2003 words - 8 pages An Analysis of Robert Ji-Song Ku's Leda       In Robert Ji-Song Ku's short story "Leda," the main character, Sorin, leads a life of imitation. He applies himself to his graduate studies in comparative literature a little too readily: he compares not just text to text; he also compares his life to text, to "works of literature" (Wong 281). If his life does not match that of at least one literary character on several levels of interpretation

Similar Essays

Reality And Illusion In Shakespeare's Hamlet Reality, Appearance And Deception

896 words - 4 pages Reality and Illusion in Hamlet   Shakespeare’s play, Hamlet, begins with the appearance of a ghost, an apparition, possibly a hallucination. Thus, from the beginning, Shakespeare presents the air of uncertainty, of the unnatural, which drives the action of the play and develops in the protagonist as a struggle to clarify what only seems to be absolute and what is actually reality. Hamlet's mind, therefore, becomes the central force of the

Sub Plots In Hamlet Essay

1118 words - 4 pages Sub-plots in Hamlet   There are many things that critics say make Hamlet a "Great Work," one of which is the way that Shakespeare masterfully incorporates so many sub-plots into the story, and ties them all into the main plot of Hamlet’s revenge of his father’s murder. By the end of Act I, not only is the main plot identified, but many other sub-plots are introduced. Among the sub-plots are trust in the Ghost of King Hamlet, Fortinbras, and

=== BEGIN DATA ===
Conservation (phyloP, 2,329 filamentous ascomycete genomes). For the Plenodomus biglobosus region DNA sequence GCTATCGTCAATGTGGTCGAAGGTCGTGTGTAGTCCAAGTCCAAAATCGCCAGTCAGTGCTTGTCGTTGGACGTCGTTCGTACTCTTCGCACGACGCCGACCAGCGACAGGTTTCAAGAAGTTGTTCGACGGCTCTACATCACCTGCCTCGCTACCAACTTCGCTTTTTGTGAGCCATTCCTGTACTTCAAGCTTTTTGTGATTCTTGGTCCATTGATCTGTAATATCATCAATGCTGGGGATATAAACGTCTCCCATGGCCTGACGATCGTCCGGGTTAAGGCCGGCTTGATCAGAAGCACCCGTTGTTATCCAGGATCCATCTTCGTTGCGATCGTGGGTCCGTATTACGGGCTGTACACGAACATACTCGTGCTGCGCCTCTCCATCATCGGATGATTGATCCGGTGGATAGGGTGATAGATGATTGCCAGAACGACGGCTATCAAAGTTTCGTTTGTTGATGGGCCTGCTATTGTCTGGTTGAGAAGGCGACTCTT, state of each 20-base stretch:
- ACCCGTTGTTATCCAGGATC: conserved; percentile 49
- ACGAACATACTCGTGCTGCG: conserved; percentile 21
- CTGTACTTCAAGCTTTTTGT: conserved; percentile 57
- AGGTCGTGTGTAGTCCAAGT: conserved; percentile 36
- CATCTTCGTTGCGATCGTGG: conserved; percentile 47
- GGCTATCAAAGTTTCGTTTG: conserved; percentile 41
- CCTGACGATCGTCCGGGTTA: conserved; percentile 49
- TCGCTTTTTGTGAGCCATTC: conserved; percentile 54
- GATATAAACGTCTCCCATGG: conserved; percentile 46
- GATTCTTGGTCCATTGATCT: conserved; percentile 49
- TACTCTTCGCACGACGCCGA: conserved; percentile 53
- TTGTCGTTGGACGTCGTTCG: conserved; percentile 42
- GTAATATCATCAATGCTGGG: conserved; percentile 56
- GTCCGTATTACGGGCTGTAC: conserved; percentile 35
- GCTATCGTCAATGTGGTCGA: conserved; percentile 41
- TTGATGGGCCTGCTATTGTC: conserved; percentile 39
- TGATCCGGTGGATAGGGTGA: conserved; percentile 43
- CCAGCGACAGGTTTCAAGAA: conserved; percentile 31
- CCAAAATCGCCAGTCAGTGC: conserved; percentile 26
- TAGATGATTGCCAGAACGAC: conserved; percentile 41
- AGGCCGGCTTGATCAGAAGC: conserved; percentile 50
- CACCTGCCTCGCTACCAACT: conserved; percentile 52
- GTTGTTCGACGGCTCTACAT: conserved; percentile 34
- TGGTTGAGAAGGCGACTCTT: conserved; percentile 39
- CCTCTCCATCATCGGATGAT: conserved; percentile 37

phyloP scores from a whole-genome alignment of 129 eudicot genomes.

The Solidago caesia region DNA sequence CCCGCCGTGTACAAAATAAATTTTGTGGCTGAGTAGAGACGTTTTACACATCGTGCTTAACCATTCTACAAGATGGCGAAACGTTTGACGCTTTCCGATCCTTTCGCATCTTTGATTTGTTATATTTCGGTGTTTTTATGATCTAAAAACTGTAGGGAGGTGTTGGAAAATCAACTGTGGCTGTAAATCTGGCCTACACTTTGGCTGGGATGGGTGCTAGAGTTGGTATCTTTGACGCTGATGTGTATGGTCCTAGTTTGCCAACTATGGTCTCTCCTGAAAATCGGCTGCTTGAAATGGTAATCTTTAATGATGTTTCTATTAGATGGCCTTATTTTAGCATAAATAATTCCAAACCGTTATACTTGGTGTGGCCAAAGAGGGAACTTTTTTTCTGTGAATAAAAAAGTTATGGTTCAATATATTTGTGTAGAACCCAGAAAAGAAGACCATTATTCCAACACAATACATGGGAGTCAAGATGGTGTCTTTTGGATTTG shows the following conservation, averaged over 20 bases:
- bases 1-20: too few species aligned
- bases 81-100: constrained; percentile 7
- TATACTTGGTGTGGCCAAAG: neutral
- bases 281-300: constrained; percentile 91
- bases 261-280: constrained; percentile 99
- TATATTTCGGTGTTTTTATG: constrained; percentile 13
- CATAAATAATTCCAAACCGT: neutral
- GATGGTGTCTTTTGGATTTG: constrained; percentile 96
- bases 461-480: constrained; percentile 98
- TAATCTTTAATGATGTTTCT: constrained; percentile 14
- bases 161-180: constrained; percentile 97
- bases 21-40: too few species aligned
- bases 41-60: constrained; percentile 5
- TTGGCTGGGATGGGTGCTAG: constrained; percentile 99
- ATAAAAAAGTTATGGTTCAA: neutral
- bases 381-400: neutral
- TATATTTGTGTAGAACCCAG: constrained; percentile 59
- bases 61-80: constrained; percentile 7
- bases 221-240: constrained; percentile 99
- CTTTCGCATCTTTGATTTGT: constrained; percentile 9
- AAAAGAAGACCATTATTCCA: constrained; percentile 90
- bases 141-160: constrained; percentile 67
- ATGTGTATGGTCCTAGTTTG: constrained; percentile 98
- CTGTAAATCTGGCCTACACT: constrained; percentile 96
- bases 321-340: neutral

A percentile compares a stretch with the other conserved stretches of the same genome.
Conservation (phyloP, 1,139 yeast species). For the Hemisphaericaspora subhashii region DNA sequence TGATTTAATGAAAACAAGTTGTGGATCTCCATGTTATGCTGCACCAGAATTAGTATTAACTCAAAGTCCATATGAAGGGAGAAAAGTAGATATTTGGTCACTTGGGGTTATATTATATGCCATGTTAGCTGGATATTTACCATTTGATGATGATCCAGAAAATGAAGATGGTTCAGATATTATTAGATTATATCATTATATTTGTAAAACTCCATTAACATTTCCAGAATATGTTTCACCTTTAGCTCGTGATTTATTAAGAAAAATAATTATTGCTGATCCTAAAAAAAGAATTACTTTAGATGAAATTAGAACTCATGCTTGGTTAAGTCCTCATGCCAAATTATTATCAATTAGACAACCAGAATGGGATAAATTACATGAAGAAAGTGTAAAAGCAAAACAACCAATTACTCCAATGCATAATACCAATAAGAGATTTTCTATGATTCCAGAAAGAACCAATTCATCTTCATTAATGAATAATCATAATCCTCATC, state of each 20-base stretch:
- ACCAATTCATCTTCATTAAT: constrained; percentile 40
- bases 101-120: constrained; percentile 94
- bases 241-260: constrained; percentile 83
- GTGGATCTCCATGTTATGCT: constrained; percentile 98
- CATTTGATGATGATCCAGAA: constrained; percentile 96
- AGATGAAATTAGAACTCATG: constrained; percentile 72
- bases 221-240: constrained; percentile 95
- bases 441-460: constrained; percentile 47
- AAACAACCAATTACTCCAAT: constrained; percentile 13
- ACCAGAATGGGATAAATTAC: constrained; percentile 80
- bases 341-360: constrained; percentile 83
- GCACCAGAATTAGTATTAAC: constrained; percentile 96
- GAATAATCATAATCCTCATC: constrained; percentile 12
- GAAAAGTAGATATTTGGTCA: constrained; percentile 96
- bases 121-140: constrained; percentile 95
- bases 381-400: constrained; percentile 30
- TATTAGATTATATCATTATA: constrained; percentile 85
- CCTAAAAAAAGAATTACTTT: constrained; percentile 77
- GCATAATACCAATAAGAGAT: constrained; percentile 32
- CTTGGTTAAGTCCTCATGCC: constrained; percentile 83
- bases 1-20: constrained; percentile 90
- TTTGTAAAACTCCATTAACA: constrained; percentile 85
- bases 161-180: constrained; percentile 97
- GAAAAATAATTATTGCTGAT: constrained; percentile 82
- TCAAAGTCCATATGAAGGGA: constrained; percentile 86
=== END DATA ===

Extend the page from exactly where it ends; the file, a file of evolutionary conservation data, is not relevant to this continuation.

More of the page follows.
Hamlet As Victim And Hero Essay

1301 words - 5 pages Hamlet as Victim and Hero      Hamlet, Prince of Denmark, a Shakespearean tragedy, tells the story of Prince Hamlet, who gained the knowledge of a terrible incident that his kingdom had suffered. Claudius, the king of Denmark and Hamlet's uncle, had killed his own brother, the king, who was also the father of Hamlet, and married his brother's widow. Hamlet suffered these traumas to a severe degree, and his only relief was to defeat his

Essay On Light And Dark In Antigone

1188 words - 5 pages Use of Light and Dark in Antigone   The "Golden Age" of Greece is noted for its many contributions to the creative world, especially in its development of the play. These performances strived to emphasize Greek morals, and were produced principally for this purpose. Antigone, by Sophocles, is typical. The moral focused on in Antigone is the conflict between physis (nature) and nomos (law), with physis ultimately presiding over nomos